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BUENOS AIRES — Argentina’s Eyeworks Cuatro Cabezas is upping production of fiction series after the first season of a localized remake of detective tale “Hermanos y Detectives” (Brothers and Detectives) did well in Spain.

Madrid-based Telecinco has ordered a second, 13-episode season of “Brothers” to bow in April and Italy’s Mediaset has ordered an adaptation to hit the air as early as September on Canale 5 or Italia 1, Cuatro Cabezas CEO Diego Guebel told Variety.

Cuatro Cabezas will produce from its Madrid studio.

Argentina’s Telefe aired the original version of “Brothers” for one, 10-episode season to strong numbers in 2006. Produced by Telefe, it was penned and directed by Damian Szifron, who has made a name in Argentina with the crowd-pleasing private-eye series “Los Simuladores” (The Pretenders) and the feature film “Tiempo de valientes” (On Probation), an action comedy.

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The international remakes are part of the indie production company’s expansion into fiction, building on widely exported entertainment programs like satirical news roundup “Caiga quien caiga” fly-on-the-wall hospital program, “E24,” and investigative reporters show “La liga” (The Team).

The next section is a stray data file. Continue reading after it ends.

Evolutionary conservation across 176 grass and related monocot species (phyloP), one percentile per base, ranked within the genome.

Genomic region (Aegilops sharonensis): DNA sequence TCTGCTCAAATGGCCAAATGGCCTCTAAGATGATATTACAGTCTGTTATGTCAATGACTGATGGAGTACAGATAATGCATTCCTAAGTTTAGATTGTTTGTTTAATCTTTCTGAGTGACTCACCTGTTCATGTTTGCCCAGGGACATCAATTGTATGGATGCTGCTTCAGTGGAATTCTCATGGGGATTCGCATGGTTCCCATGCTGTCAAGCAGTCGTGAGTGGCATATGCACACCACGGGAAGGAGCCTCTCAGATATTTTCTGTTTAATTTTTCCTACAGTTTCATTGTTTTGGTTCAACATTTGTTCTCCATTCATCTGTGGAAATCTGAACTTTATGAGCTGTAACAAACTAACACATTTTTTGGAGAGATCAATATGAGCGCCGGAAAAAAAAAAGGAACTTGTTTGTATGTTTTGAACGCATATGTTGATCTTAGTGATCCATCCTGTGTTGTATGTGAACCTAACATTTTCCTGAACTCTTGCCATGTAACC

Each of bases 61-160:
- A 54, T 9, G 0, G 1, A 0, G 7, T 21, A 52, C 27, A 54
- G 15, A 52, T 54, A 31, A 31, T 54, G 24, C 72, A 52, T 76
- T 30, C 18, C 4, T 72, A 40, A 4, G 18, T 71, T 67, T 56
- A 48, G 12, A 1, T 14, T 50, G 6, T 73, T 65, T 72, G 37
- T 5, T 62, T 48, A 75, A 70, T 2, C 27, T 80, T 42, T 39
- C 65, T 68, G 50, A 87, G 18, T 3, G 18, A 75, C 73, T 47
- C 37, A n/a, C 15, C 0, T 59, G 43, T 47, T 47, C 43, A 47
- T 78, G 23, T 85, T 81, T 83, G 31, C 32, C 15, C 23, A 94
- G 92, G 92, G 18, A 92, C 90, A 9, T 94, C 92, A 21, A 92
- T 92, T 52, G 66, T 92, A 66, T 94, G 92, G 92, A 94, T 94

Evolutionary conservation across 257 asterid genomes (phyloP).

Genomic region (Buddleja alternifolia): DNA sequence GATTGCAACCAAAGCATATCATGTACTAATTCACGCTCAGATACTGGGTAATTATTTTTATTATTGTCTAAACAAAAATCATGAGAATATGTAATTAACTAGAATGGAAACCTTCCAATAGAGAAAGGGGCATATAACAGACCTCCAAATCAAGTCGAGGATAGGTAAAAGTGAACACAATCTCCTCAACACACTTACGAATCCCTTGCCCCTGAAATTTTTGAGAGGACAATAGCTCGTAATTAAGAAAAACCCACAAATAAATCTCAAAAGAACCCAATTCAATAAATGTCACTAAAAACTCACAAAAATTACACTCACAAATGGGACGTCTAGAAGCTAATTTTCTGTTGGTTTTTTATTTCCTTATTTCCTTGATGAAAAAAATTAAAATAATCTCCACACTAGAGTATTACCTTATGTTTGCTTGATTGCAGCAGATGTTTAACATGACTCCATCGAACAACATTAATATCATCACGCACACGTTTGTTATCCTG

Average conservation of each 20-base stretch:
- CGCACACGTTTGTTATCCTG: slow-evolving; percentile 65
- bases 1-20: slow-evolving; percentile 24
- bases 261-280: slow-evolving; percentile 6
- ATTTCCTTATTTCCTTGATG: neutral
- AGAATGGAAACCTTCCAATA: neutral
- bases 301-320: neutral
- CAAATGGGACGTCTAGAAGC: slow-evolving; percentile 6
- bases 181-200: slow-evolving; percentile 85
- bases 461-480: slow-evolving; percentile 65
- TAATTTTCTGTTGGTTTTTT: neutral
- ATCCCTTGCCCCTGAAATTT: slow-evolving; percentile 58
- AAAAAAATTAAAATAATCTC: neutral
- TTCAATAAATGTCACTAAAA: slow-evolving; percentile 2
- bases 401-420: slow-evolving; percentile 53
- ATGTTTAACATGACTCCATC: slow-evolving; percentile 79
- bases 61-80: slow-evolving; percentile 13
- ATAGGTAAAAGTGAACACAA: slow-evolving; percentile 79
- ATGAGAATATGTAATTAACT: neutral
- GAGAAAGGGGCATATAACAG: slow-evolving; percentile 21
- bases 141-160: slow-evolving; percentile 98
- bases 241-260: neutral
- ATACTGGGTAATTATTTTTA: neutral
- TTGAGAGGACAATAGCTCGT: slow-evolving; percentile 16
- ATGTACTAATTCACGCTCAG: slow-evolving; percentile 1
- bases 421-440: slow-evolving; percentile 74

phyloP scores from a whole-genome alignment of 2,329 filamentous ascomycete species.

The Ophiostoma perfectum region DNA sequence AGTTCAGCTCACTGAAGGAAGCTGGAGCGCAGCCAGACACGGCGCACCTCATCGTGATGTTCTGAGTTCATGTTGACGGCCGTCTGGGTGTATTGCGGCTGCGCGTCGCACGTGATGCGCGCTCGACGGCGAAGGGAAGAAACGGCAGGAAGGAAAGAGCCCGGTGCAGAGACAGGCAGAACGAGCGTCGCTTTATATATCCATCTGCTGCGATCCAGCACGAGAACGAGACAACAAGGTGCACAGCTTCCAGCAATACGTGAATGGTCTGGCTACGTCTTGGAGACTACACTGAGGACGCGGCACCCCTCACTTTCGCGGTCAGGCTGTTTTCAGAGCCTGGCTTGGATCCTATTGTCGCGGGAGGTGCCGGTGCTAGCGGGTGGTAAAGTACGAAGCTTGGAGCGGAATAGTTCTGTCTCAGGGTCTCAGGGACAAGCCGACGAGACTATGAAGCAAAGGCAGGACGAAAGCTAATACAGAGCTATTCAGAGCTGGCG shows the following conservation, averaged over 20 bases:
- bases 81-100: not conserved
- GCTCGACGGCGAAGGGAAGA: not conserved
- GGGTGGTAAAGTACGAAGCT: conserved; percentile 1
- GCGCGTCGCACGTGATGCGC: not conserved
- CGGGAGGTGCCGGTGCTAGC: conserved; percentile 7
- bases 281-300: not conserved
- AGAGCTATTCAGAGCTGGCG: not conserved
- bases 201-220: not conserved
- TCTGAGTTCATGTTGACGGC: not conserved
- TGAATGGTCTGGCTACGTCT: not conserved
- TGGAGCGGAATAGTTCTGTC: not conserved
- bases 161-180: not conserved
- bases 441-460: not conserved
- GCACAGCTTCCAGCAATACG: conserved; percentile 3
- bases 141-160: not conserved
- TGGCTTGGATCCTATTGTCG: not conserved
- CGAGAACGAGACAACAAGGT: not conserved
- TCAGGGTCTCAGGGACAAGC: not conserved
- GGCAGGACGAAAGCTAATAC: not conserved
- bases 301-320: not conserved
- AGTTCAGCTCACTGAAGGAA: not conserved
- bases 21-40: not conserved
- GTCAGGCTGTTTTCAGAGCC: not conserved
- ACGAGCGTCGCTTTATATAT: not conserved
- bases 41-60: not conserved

Cuatro Cabezas is targeting foreign networks with fiction because of heavy competition at home. Telefe, for example, produces a lot of its own comedies and dramas inhouse and Artear-Canal 13 relies on fiction material from its associate producers Pol-ka and Ideas del Sur. America TV doesn’t have a big enough budget for the fictions Cuatro Cabezas wants to produce.

“It is better to go abroad,” Guebel says.

The company is opening an office in Sao Paulo, where it will produce a version of “Caiga” for Brazil’s TV Bandeirantes in March and offer other products.

It also plans this year to start offering English-language versions of its programs for the U.S., working with Eyeworks 3 Ball.

Cuatro Cabezas gathered experience with “Algo habran hecho” (Unwritten History), a docu-fiction series, the co-production of Marcelo Pineyro’s 2000 crime caper “Plata quemada” (Burnt Money) and Lucrecia Martel’s 2001 family drama “La cienega” (The Swamp).

In the pipeline is a TV version of a comic strip by Argentine Maitena Burundarena for Telecinco and an animated feature about lab rats, aimed at theatrical release in international markets. The latter will be co-produced by Argentina’s K&S Films, behind last year’s Cannes contender “Cronica de una fuga” (Buenos Aires 1977) and Szifron’s “On Probation,” for release in mid-2009 in Argentina.

“Now that we have learned how to produce the fiction we like, we are looking for what comes next,” Guebel says.